Cover image for L.A. requiem
L.A. requiem
Crais, Robert.
Personal Author:
First edition.
Publication Information:
New York : [Random House], 1999.
Physical Description:
[382] pages ; [24] cm
General Note:
Paging and size varies.

Format :


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Material Type
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Central Library FICTION Adult Fiction Popular Materials-Mystery
Central Library FICTION Adult Fiction Central Closed Stacks
Collins Library FICTION Adult Fiction Open Shelf
Eggertsville-Snyder Library FICTION Adult Fiction Mystery/Suspense
Elma Library FICTION Adult Fiction Open Shelf
Grand Island Library FICTION Adult Fiction Open Shelf
Lake Shore Library FICTION Adult Fiction Open Shelf
Lancaster Library FICTION Adult Fiction Open Shelf
Orchard Park Library FICTION Adult Fiction Open Shelf
Newstead Library FICTION Adult Fiction Paperback

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Los Angeles is a city of perpetual reinvention. Inviting, with a promise of infinite hope, it can also be a glittering landscape of debilitating isolation. The city's lost souls take comfort in its promise--the notion that tomorrow could be the day to start all over again, to transform oneself into someone else. Someone more powerful, more beautiful, more daring. At the core ofL.A. Requiemis Joe Pike, a former cop with a past as dark and foreboding as his demeanor. His only stable relationship is with his partner of twelve years, Elvis Cole, a talented and quick-witted PI with skeletons in his own past. When Pike's former lover is found dead at a reservoir in the Hollywood Hills, the duo is brought in by the woman's father to monitor the police investigation. But Pike's no stranger to the men and women in the LAPD's elite Robbery-Homicide Division, at least one of whom has been harboring a long-buried desire for revenge. With a rich cast of characters reminiscent of Raymond Chandler's classicThe Long Goodbye,L.A. Requiemis the apotheosis of Crais's writing career--a gripping novel that envelops Cole and Pike in an ever-tightening web of conspiracies, secrets, and mortal passions that threatens to destroy their friendship, and leave one, or both, dead.

Author Notes

Robert Crais was born in 1953 in Baton Rouge, Louisiana. Before becoming a writer, he was a mechanical engineer. In 1976, he began writing scripts for television series including Miami Vice, Cagney and Lacey, and Hill Street Blues. He is the author of the Elvis Cole series and the Joe Pike series. The Monkey's Raincoat won the Anthony and Macavity Awards in 1988. In 2005, his novel Hostage was adapted into a movie starring Bruce Willis. He is the 2006 recipient of the Ross Macdonald Literary Award. In 2017 his title, The First Rule, made the IBook Best Seller List.

(Bowker Author Biography)

Reviews 3

Booklist Review

Karen Garcia is shot in the head while jogging in an L.A. preserve. It would have been written off as just another violent death, but her father, Frank, is the most powerful Hispanic politician in L.A. Frank Garcia's Hispanic background tells him not to trust the cops, so he asks Joe Pike, an ex-cop, to observe the investigation. Many on the force still believe Pike killed his partner 12 years earlier. Pike is also one of Karen Garcia's former lovers. Pike's partner, Elvis Cole, serves as our guide through an investigation sullied by politics, personal ambition, and a growing media spotlight. Cole finds his own life thrown into chaos when Pike becomes a suspect, the lead female detective on the case takes an interest in him, and it appears that the killer may be connected to the death of Pike's old partner. The eighth Elvis Cole^-Joe Pike novel is easily the most ambitious in an outstanding series. Readers will learn what drives Pike; how he uses his taciturn demeanor as a shield; and why the toughest thing he ever did involved neither guns nor physical bravery. This is an extraordinary crime novel that should not be pigeonholed by genre. The best books always land outside preset boundaries. A wonderful experience. --Wes Lukowsky

Publisher's Weekly Review

In his eighth book about wise-cracking Los Angeles private detective Elvis Cole, Crais has expanded his narrative reach and broadened his characters' horizons to produce a mature work that deserves to move him up a notch or twoÄinto Parker or Connelly country. He's done this by focusing on Joe Pike, Cole's tough and hitherto totally enigmatic partner. It's Pike who breaks in on Cole's reunion with Lucy Chenier, his lawyer/broadcaster lover who has just moved from New Orleans, to ask for Elvis's help in tracking down the missing daughter of a rich and powerful Hispanic businessman. When the girl turns up murdered in Griffith Park, it's Pike who gives a nerdy medical examiner valuable assistance; and when it turns out that the girl's death is linked to several other murders, it's Pike who is charged with killing the chief suspect. Through flashbacks to Joe's past life as an abused child, a highly motivated teenage soldier and an L.A. cop fighting to keep a corrupt partner from destroying his family, we learn more about Pike than we did in the seven previous Cole books. This new focus also allows Crais to keep Elvis's often annoying throwaway lines to a minimumÄalthough more pruning could have been done with no loss of flavor. The book's scope is wide enough to include many other memorable characters, especially a rough-edged, vulnerable police officer named Samantha Dolan, plus a choice of plausible villains. There may be one too many metaphoric descriptions attempting to link aspects of the L.A. landscape with the moods and deeds of its inhabitants, but overall Crais seems to have successfully stretched himself the way another Southern California writerÄRoss MacdonaldÄalways tried to do, to write a mystery novel with a solid literary base. (June) (c) Copyright PWxyz, LLC. All rights reserved

Library Journal Review

Investigating the murder of a former lover may wreck the only thing edgy P.I. Joe Pike has left: the relationship with his cool partner, Elvis Cole. (c) Copyright 2010. Library Journals LLC, a wholly owned subsidiary of Media Source, Inc. No redistribution permitted.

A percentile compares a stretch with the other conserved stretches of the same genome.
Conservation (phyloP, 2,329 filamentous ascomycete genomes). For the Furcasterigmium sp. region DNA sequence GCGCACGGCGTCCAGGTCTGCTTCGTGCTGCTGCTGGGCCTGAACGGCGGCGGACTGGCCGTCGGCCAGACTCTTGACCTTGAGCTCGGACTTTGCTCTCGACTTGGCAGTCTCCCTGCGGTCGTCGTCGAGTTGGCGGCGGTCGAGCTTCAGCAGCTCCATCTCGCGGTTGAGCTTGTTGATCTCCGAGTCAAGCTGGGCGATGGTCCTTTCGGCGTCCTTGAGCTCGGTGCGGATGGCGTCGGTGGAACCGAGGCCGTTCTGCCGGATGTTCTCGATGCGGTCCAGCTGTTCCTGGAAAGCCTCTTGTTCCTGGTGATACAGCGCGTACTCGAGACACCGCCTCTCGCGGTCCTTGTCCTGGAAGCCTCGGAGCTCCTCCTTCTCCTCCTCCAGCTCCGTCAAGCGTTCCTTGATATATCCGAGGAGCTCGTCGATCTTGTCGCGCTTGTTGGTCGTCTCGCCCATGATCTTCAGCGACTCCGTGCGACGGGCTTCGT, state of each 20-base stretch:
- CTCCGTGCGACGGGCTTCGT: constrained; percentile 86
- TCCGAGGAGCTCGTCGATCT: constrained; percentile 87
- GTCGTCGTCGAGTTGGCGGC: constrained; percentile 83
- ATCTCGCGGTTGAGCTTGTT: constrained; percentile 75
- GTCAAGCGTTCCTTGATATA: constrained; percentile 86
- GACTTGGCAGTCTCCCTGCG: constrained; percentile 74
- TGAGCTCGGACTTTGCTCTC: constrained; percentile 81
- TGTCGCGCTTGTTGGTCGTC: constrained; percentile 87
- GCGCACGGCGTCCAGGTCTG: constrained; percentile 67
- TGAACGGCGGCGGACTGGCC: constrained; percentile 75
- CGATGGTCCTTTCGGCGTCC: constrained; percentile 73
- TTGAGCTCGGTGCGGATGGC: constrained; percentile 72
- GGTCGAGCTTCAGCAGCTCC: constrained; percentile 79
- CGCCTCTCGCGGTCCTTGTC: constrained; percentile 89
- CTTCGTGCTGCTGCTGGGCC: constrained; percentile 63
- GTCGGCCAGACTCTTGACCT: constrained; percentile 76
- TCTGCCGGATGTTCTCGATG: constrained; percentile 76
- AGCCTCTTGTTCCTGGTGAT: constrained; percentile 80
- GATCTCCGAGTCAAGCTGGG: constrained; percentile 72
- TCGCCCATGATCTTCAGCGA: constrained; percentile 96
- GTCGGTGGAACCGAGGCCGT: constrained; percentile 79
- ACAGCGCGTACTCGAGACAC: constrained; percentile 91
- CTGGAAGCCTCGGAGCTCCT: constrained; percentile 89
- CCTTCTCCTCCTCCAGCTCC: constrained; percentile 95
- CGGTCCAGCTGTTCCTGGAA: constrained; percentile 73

That Sunday, the sun floated bright and hot over the Los Angeles basin, pushing people to the beaches and the parks and into backyard pools to escape the heat. The air buzzed with the nervous palsy it gets when the wind freight-trains in from the deserts, dry as bone, and cooking the hillsides into tar-filled kindling that can snap into flames hot enough to melt an auto body. The Verdugo Mountains above Glendale were burning. A column of brown smoke rose off the ridgeline there where it was caught by the Santa Anas and spread south across the city, painting the sky with the color of dried blood. If you were in Burbank, say, or up along the Mulholland Snake over the Sunset Strip, you could see the big multiengine fire bombers diving in with their cargoes of bright red fire retardant as news choppers crisscrossed the scene. Or you could just watch the whole thing on television. In L.A., next to riots and earthquakes, fires are our largest spectator sport. We couldn't see the smoke column from Lucy Chenier's second-floor apartment in Beverly Hills, but the sky had an orange tint that made Lucy stop in her door long enough to frown. We were bringing cardboard moving boxes up from her car. "Is that the fire?" "The Santa Anas are bringing the smoke south. Couple of hours, the ash will begin to fall. It'll look like gray snow." The fire was forty miles away. We were in no danger. Lucy shifted the frown to her Lexus, parked below us at the curb. "Will it hurt the paint?" "By the time it settles it'll be cool, just like powder. We'll wash it off with the hose." Elvis Cole, Professional Angeleno, educating the recent transplant, who also happens to be his girlfriend. Wait'll we get a big temblor. Lucy didn't seem convinced, but then she stepped inside, and called her son. "Ben!" Less than a week before, Lucille Chenier and her nine-year-old son had left Louisiana and settled into the apartment that they had taken in Beverly Hills, just south of Wilshire Boulevard. Lucy had been a practicing attorney in Baton Rouge, but was beginning a new career as a legal analyst for a local television station (a nouveau occupational fruit growing from the ugly tree that was the Simpson trial). Trading Baton Rouge for Los Angeles, she gained a larger salary, more free time to spend with her son, and closer proximity to moi . I had spent all of Friday, Saturday, and most of Sunday morning arranging and rearranging the living room. That's love for you. The television was tuned to the station she now worked for, KROK-8 ("Real News for Real People!"), which, like every other station in town, had interrupted regular programming with live coverage of the fire. Twenty-eight homes were threatened and had been evacuated. Lucy handed Ben the box. "Too heavy?" "No way." "Your room. Your closet. Neatly ." When he was gone I slipped my hand around her waist, and whispered, "Your room. Your bed. Messy." She stepped away and considered the couch. "First we have to get this house in order. Would you please move the couch again?" I stared at the couch. I had moved it maybe eight hundred times in the last two days. "Which wall?" She chewed at her thumb, thinking. "Over there." "That's where it was two moves ago." It was a big couch. It probably weighed three thousand pounds. "Yes, but that was when the entertainment center was by the fireplace. Now that we've put the entertainment center by the entry, the look will be completely different." " We? " "Yes. We ." I bent into the couch and dragged it to the opposite wall. Four thousand pounds. I was squaring the couch when the phone rang. Lucy spoke for a minute, then held out the phone. "Joe." Joe Pike and I are partners in the detective agency that bears my name. He could have his name on it if he wanted, but he doesn't. He's like that. I took the phone. "Hernias R Us." Lucy rolled her eyes and turned away, already contemplating new sofa arrangements. Pike said, "How's the move going?" I walked the phone out onto the balcony. "It's a big change. I think she's finally realizing how big. What's up?" "You heard of Frank Garcia?" "The tortilla guy. Regular, large, and Monsterito sizes. I prefer the Monsterito myself." You could walk into any food store in Los Angeles and see Frank Garcia smiling at you from the packages of his tortillas, eyes bright, bushy black mustache, big smile. Pike said, "Frank's a friend of mine and he's got a problem. I'm on my way there now. Can you meet me?" Pike and I have owned a detective agency for twelve years, and I have known him even longer since his days as a Los Angeles police officer. He had never once asked a favor, or asked for my help on a personal problem in all of that time. "I'm helping Lucy set up her house. I'm wearing shorts, and I've spent the morning wrestling a ten-thousand-pound couch." Pike didn't answer. "Joe?" "Frank's daughter is missing, Elvis. She's a friend of mine, too. I hope you can make it." He gave an address in Hancock Park, then hung up without another word. Pike is like that, too.Uniformed LAPD Officer Joe Pike could hear the banda music even with the engine idling, the a.c. jacked to meat locker, and the two-way crackling callout codes to other units. The covey of Latina street kids clumped outside the arcade giggled at him, whispering things to each other that made them flush. Squat brown men come up through the fence from Zacatecas milled on the sidewalk, shielding their eyes from the sun as veteranos told them about Sawtelle over on the Westside where they could find day labor jobs, thirty dollars cash, no papers required. Here in Rampart Division south of Sunset, Guatemalans and Nicaraguans simmered with Salvadorans and Mexican nationals in a sidewalk machaca that left the air flavored with epizote, even here within the sour cage of the radio car. Pike watched the street kids part like water when his partner hurried out of the arcade. Abel Wozniak was a thick man with a square head and cloudy, slate eyes. Wozniak was twenty years older than Pike and had been on the street twenty years longer. Once the best cop that Pike had then met,Wozniak's eyes were now strained. They'd been riding together for two years, and the eyes hadn't always been that way. Pike regretted that, but there wasn't anything he could do about it. Especially now when they were looking for Ramona Ann Escobar. Wozniak lurched in behind the wheel, adjusting his gun for the seat, anxious to roll even with the tension between them as thick as clotted blood. His informant had come through. "DeVille's staying at the Islander Palms Motel." "Does DeVille have the girl?" "My guy eyeballed a little girl, but he can't say if she's still with him." Wozniak snapped the car into gear and rocked away from the curb. They didn't roll Code Three. No lights, no siren. The Islander Palms was less than five blocks away, here on Alvarado Boulevard just south of Sunset. Why send an announcement? "Woz? Would DeVille hurt her?" "I told you, a fuckin' perv like this would be better off with a bullet in his head." It was eleven-forty on a Tuesday morning. At nine-twenty, a five-year-old girl named Ramona Ann Escobar had been playing near the paddleboatconcession in Echo Park when her mother, a legal emigre from Guatemala, had turned away to chat with friends. Witnesses last saw Ramona in the company of a man believed to be one Leonard DeVille, a known pedophilewho'd been sighted working both Echo and MacArthur parks for the past three months. When the dispatch call had come about the missing girl, Wozniak had begun working his street informants. Wozniak, having beenon the street forever, knew everyone and how to find them. He wasatreasure trove of information that Pike valued and respected, anddidn'twant to lose. But Pike couldn't do anything about that,either. Pike stared at Wozniak until Wozniak couldn't handle the weight any longer and glanced over. They were forty seconds away from the Islander Palms. "Oh, for Christ's sake, what?" "It isn't too late, Woz." Wozniak's eyes went back to the street, and his face tightened. "I'm telling you, Joe. Back off with this. I'm not going to talk about it anymore." "I meant what I said." Wozniak wet his lips. "You've got Paulette and Evelyn to think about." Wozniak's wife and daughter. The cloudy eyes flicked to Pike, as bottomless and as dangerous as a thunderhead. "I've been thinking about them, Pike. You bet your ass." For just an instant, Pike thought Wozniak's eyes filled. Then Wozniak gave a shudder as if he were shaking out his feelings, and pointed. "There it is. Now shut the fuck up and play like a cop." The Islander Palms was a white stucco dump: two stories of frayed carpets, stained beds, and neon palms that looked tacky even in Los Angeles, all of it shaped into an L around a narrow parking lot. The typical customers were whores renting by the hour, wannabe pornographers shooting "amateur" videos, and rent jumpers needing a place to stay while they found a new landlord to stiff. Pike followed Wozniak into the manager's office, a skinny Hindu with watery eyes. First thing he said was, "I do not wan' trouble, please." Wozniak had the lead. "We're looking for a man with a little girl. His name is Leonard DeVille, but he might've used another name." The Hindu didn't know the name, or about a little girl, but he told them that a man matching the description Woz provided could be found on the second floor in the third room from the top of the L. Pike said, "You want me to call it in?" Wozniack went out the door and up the stairs without answering. Pike thought then that he should go back to the car and call, but you don't let your partner go up alone. Pike followed. They found the third door, listened, but heard nothing. The drapes were pulled. Standing on the exposed balcony, Pike felt as if they were being watched. Wozniak took the knob side of the door, Pike the hinges. Wozniak rapped on the door, identifying himself as a Los Angeles police officer. Everything about Joe made him want to be the first one inside, but they had settled that two years ago. Wozniak drove, Wozniak went in first, Wozniak called how they made the play. Twenty-two years on the job against Pike's three bought you that. They had done it this way two hundred times. When DeVille opened the door, they pushed him backward, Wozniak going first and pushing hard. DeVille said, "Hey, what is this?" Like he'd never been rousted before. The room was tattered and cheesy, with a closet and bath off the rear. A rumpled double bed rested against the wall like some kind of ugly altar, its dark red bedspread stained and threadbare, one of the stains looking like Mickey Mouse. The room's only other piece of furniture was a cheap dresser edged with cigarette burns and notches cut by a sharp knife. Wozniak held DeVille as Pike cleared the bathroom and the closet, looking for Ramona. "She's not here." "Anything else? Clothes, suitcase, toothbrush?" "Nothing." Indicating that DeVille hadn't been living here, and didn't intend to. He had other uses for the room. Wozniak, who had busted DeVille twice in the past, said, "Where is she, Lennie?" "Who? Hey, I don't do that anymore. C'mon, Officer." "Where's the camera?" DeVille spread his hands, flashing a nervous smile. "I got no camera. I'm telling you, I'm off that." Leonard DeVille was five-eight, with a fleshy body, dyed blond hair, and skin like a pineapple. The hair was slicked straight back, and held with a rubber band. Pike knew that DeVille was lying, but waited to see how Woz would play it. Even with only three years on the job, Pike knew that pedophiles were always pedophiles. You could bust them, treat them, counsel them, whatever, but when you released them back into the world, they were still child molesters and it was only a matter of time. Wozniak hooked a hand under the foot of the bed and heaved the bed over. DeVille jumped back and stumbled into Pike, who caught and held him. A rumpled overnight bag was nesting in about a million dust bunnies where the bed had been. Wozniak said, "Lennie, you are about as dumb as they get." "Hey, that ain't mine. I got nothing to do with that bag." DeVille was so scared that he sprouted sweat like a rainstorm. Wozniak opened the bag and dumped out a Polaroid camera, better than a dozen film packs, and at least a hundred pictures of children in various stages of undress. That's how a guy like DeVille made his living, snapping pictures and selling them to other perverts. Wozniak toed through the pictures, his face growing darker and more contained. Pike couldn't see the pictures from where he stood, but he could see the vein pulsing in Wozniak's temple. He thought that Wozniak must be thinking about his own daughter, but maybe not. Maybe Wozniak was still thinking about the other thing. Pike squeezed DeVille's arm. "Where's the little girl? Where's Ramona Escobar?" DeVille's voice went higher. "That stuff isn't mine. I never saw it before." Wozniak squatted, fingering through the pictures without expression. He lifted one, and held it to his nose. "I can still smell the developing chemicals. You didn't take this more than an hour ago." "They're not mine!" Wozniak stared at the picture. Pike still couldn't see it. "She looks about five. She matches the physical description they gave us. Pretty little girl. Innocent. Now she's not innocent anymore." Abel Wozniak stood and drew his gun. It was the new Beretta 9-millimeter that LAPD had just mandated. "If you hurt that child, I'll fucking kill you." Joe said, "Woz, we've got to call in. Put your gun away." Wozniak stepped past Pike and snapped the Beretta backhand, slamming DeVille in the side of the head and dropping him like a bag of garbage. Pike jumped between them, grabbing Wozniak by the arms and pushing him back. "That doesn't help get the girl." Then Wozniak's eyes came to Pike; hard, ugly little rivets with something behind the clouds. When the two police officers went up the stairs, Fahreed Abouti, the manager, watched until they pushed the blond man back into his room. The police often came to his motel to bust the prostitutes and johns and drug dealers, and Fahreed never passed up a chance to watch. Once, he had seen a prostitute servicing the officers who had come to arrest her, and another time he watched as three officers beat a rapist until all the man's teeth were gone. There was always something wonderful to see. It was better than Wheel of Fortune. You had to be careful, though. As soon as the upstairs door closed, Fahreed crept up the stairs. If you got too close, or if they caught you, the police grew angry. Once, a SWAT officer in the armor and the helmet and with the big gun had grown so angry that he'd knocked Fahreed's turban into a puddle of transmission fluid. The cleaning cost had been horrendous. The shouting started when Fahreed was still on the stairs. He couldn't understand what was being said, only that the words were angry. He eased along the second-floor balcony, trying to get closer, but just as he reached the room, the shouting stopped. He cursed the fates, thinking he'd missed all the fun, when suddenly there was a single loud shout from inside, then a thunderous, deafening explosion. People on the street stopped in their tracks and looked. People pointed, and a man across the parking lot ran. Fahreed's heart pounded, because even a Hindu knew a gunshot. He thought the blond man might be dead. Or perhaps he had killed the officers. Fahreed heard nothing within the room. "Hallu?" Nothing. "Is everyone all right?" Nothing. Perhaps they had jumped from the bathroom window into the alley behind. Fahreed's palms were damp, and all his swirling fears demanded that he race back to his office and pretend to have heard nothing, but instead he threw open the door. The younger officer, the tall one with the dark glasses and the empty face, spun toward him and aimed an enormous revolver. Fahreed thought in that instant that he would surely die. "Please. No!" The older officer was without a face, his remains covered in blood. The blond man was dead, too, his face a mask of crimson. The floor and walls and ceiling were sprayed red. "No!" The tall officer's gun never wavered. Fahreed stared into his dark bottomless glasses, and saw that they were misted with blood. "Please!" The tall officer dropped to his fallen partner, and began CPR. Without looking up, the tall officer said, "Call 911." Fahreed Abouti ran for the phone. I stayed out on the balcony and watched Lucy. She was moving from box to box as if she could no more decide what to unpack next than where to put the couch. She had been like that since she arrived from Louisiana, and it wasn't like her. We had had a long-distance relationship for two years, but now we had made a very real move to further that relationship, and she had carried the weight of it. She's the one who had left her friends. She's the one who had left her home. She was the one taking the risk. I turned off the phone, went back inside, and waited for her to look at me. "Hey." She smiled, but seemed troubled. I stroked her upper arms and smiled back. She has beautiful amber-green eyes. "You okay?" She looked embarrassed. "I'm fine." "It's a big move. Big changes for both of us." She glanced back at the boxes as if something might be hiding in them. "It's going to work out, Luce." She snuggled against me, and I could feel her smile. I didn't want to leave. She said, "What did Joe want?" "The daughter of a friend of his is missing. He wants me to help check it out." Lucy looked up at me, her face now serious. "A child?" "He didn't say. You mind if I go?" She glanced at the couch again. "You'll do anything to avoid this couch, won't you?" "Yeah. I hate that damned couch." Lucy laughed, then looked into my eyes again. "I'd mind if you didn't go. Take a shower and go save the world." Hancock Park is an older area south of the Wilshire Country Club, lesser known to outsiders than Beverly Hills or Bel Air, but every bit as rich. Frank Garcia lived in an adobe-walled Spanish villa set behind a wrought-iron fence just west of the country club. It was a big place, hidden by lush green tree ferns and bird-of-paradise plants as big as dinosaurs and leafy calla lilies that were wilting from the heat. Forty minutes after Pike gave me Garcia's address, I followed an older Latina with a thick waist and nervous hands through Garcia's rambling home and out to where Frank Garcia and Joe Pike waited beside a tile-lined pool. As I approached, Pike said, "Frank, this is Elvis Cole. We own the agency together." "Mr. Garcia." Frank Garcia wasn't the smiling man with the bushy mustache you see on his tortillas. This Frank Garcia looked small and worried, and it had nothing to do with him being in a wheelchair. "You don't look like a private investigator." I was wearing one of those terrific Jam's World print shirts over the shorts. Orange, yellow, pink, and green. "Gee, did I wear this on a Sunday?" Garcia looked embarrassed, then raised his hands in apology. "I'm sorry, Mr. Cole. I'm so worked up about this thing with Karen, I'm not thinking. I don't care how you dress. I just want to find my daughter." He touched Joe's arm. It was a loving gesture, and surprised me. "That's why I called Joe. Joe says if anyone can find Karen, it's you. He says you're the best there is at finding people." Here's the scene: The three of us are by the Olympic-sized pool. The Latina with the thick waist is hovering in the shade of the veranda up by the house, her eyes on Frank in case he might want something, but so far he doesn't and he hasn't offered anything to me. If he did, I would ask for sunblock because standing here next to his pool is like standing on the sun side of Mercury. Gotta be ninety-six and climbing. Behind us is a pool house larger than my home, and through the sliding glass doors I can see a pool table, wet bar, and paintings of vaqueros in the Mexican highlands. It is air-conditioned in there, but apparently Frank would rather sit out here in the nuclear heat. Statues of lions dot the landscape, as motionless as Joe Pike, who has not moved once in the three minutes that I have been there. Pike is wearing a gray sweatshirt with the sleeves cut off, faded Levi's, and flat black pilot's glasses, which is the way he dresses every day of his life. His dark brown hair is cut short, and brig ht red arrows were tattooed on the outside of his deltoids long before tattoos were au courant . Watching Joe stand there, he reminds me of the world's largest two-legged pit bull. I said, "We'll do what we can, Mr. Garcia. How long has Karen been missing?" "Since yesterday. Yesterday morning at ten o'clock. I called the police, but those bastards wouldn't do anything, so I called Joe. I knew he'd help." He patted Joe's arm again. "The police refused to help?" "Yeah. Those pricks." "How old is Karen, Mr. Garcia?" "Thirty-two." I glanced at Pike. Together, we had worked hundreds of missing persons cases, and we both knew why the police had brushed off Frank Garcia. I said, "A thirty-two-year-old woman has only been missing since yesterday?" "Yes." Pike's voice was soft. Frank Garcia twisted in his chair, knowing what I was saying and angry about it. "What's your point, asking that? You think just because she's a grown woman she'd meet some man and run off without letting anyone know?" "Adult people do that, Mr. Garcia." He shoved a piece of yellow legal paper into my hands, and now the nervous eyes were rimmed with frustration, like I was his last best hope and I wasn't going for it, either. "Karen would've called. She would've told me if she had to change her plans. She was gonna go run, then bring me a bowl of machaca , but she never came back. You ask Mrs. Acuna in her building. Mrs. Acuna knows." He said it as though if he could only get it out fast enough, it would become as important to me as it was to him. But then Frank wheeled toward Joe, and now his voice held anger as well as fear. "He's like the goddamned police. He don't want to do anything." He spun back at me, and now you could see the man he had been before he was in the chair, a teenaged gang-banger out of East L.A. with the White Fence gang who had turned his life around and made a fortune. "Sorry I pulled you away from your donuts." From a million miles away behind the dark glasses, Joe said, "Frank. We're going to help you." I tried not to look embarrassed, which is hard to do when your face is red. "We'll look for your daughter, Mr. Garcia. I just want you to know that the police have their policy for a reason. Most people we think are missing aren't. Eventually they call or show up, and they're embarrassed that everyone went to so much trouble. You see?" He didn't look happy about it. "You know where she was going to run?" "Somewhere around Hollywood up by the hills. Mrs. Acuna said she was going to this Jungle Juice, one of those little juice places? Mrs. Acuna said she always got one of those things, a smoothie. She offered to bring one back." "Jungle Juice. Okay, that gives us a place to start." How many Jungle Juices could there be? Frank was looking more relieved by the second. Like he could breathe again. "I appreciate this, Mr. Cole. I want you to know that I don't care how much this costs. You tell me how much you want, it's yours." Joe said, "Nothing." Garcia waved his hands. "No, Joe, c'mon." "Nothing, Frank." I stared at the pool. I would've liked some of Frank Garcia's money just fine. Garcia took Joe's arm again. "You're a good boy, Joe. You always were." He hung on to Joe's arm as he looked at me. "We know each other since Joe was a policeman. Joe and my Karen, they used to see each other. I was hoping maybe one day this boy might be part of the family." Joe said, "That was a long time ago." He said it so softly that I could barely hear him. I smiled. "Joe. You never told me about this." Joe turned my way, the flat black lenses reflecting sun. "Stop." I smiled wider and shook my head. That Joe. You learn something every day. The old man looked up at the sky as the first flecks of ash swirled around us, the flecks catching on his hands and legs. "Look at this mess. The goddamned sky is melting." The woman with the thick waist showed us out through the cool of Frank Garcia's home. Joe's red Jeep Cherokee was parked beneath an elm tree at the curb. My car was parked behind it. Pike and I walked down the drive without speaking until we came to the street, and then Joe said, "Thanks for coming." "I guess there are worse ways to spend a Sunday. I could be wrestling that damned couch." Pike canted the glasses my way. "We finish this, I'll move the couch for you." Friends. We left my car where it was, climbed into Pike's Jeep, and went to find Karen Garcia. Excerpted from L. A. Requiem by Robert Crais All rights reserved by the original copyright owners. Excerpts are provided for display purposes only and may not be reproduced, reprinted or distributed without the written permission of the publisher.